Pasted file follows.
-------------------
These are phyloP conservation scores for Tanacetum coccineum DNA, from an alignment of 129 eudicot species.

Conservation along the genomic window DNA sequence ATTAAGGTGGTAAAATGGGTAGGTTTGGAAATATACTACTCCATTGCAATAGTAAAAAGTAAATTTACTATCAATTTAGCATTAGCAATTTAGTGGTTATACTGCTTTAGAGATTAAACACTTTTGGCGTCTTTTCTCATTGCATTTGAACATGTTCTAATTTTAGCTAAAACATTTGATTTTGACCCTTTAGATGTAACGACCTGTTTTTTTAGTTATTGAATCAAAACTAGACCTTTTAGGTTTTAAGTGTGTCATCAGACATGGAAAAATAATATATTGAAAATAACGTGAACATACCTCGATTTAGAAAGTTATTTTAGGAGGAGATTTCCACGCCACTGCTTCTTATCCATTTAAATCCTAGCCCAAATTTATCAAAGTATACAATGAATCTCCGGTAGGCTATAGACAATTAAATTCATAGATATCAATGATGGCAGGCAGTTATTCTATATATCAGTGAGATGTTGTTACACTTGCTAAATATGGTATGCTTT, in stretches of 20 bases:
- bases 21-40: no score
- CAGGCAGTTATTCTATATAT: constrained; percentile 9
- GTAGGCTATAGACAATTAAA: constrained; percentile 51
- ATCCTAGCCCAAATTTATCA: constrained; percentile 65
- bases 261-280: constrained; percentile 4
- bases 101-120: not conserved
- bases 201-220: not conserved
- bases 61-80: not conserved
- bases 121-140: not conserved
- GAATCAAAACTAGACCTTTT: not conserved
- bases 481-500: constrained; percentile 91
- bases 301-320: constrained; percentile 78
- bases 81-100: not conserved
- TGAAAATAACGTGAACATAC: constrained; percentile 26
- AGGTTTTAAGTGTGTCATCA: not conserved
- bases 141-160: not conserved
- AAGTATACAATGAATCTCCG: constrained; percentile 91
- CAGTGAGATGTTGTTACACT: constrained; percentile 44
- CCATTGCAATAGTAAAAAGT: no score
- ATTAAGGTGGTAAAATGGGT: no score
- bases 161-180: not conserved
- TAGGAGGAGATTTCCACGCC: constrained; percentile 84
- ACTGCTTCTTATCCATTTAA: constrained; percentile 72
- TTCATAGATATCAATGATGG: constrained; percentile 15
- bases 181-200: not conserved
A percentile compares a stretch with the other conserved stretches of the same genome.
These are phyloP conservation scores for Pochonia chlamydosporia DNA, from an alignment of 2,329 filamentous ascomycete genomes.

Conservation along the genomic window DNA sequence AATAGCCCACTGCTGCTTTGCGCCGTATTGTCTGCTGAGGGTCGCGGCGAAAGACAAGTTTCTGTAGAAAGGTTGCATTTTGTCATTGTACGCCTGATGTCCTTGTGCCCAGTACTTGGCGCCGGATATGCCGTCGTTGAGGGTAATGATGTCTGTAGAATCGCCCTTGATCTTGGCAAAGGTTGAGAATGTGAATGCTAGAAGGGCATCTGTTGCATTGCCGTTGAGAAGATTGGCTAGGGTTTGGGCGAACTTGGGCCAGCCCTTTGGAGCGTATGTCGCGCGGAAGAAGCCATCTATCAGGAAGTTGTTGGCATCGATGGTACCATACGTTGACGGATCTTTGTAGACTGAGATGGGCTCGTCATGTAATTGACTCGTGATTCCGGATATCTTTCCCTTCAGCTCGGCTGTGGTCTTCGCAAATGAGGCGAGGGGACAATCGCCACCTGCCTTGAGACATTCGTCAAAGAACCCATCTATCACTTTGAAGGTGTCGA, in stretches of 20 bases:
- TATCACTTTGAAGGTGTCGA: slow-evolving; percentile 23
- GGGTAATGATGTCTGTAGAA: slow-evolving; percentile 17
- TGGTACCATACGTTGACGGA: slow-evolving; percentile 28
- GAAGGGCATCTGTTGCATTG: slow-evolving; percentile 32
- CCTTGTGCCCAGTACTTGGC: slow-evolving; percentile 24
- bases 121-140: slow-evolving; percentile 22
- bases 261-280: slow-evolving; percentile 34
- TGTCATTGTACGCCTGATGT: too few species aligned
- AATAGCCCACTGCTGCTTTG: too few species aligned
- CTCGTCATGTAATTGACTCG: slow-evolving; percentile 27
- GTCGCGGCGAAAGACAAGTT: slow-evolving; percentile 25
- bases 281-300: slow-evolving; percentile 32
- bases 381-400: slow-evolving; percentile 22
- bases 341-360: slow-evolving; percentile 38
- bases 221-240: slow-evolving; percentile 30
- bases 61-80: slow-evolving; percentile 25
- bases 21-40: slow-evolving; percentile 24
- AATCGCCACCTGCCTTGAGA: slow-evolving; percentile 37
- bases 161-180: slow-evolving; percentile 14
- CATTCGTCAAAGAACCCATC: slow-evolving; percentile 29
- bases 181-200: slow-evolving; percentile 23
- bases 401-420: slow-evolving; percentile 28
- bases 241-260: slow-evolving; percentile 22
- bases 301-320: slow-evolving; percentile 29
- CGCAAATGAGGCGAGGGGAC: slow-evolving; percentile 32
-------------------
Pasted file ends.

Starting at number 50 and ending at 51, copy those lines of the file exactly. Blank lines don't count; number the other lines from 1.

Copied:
- CATTCGTCAAAGAACCCATC: slow-evolving; percentile 29
- bases 181-200: slow-evolving; percentile 23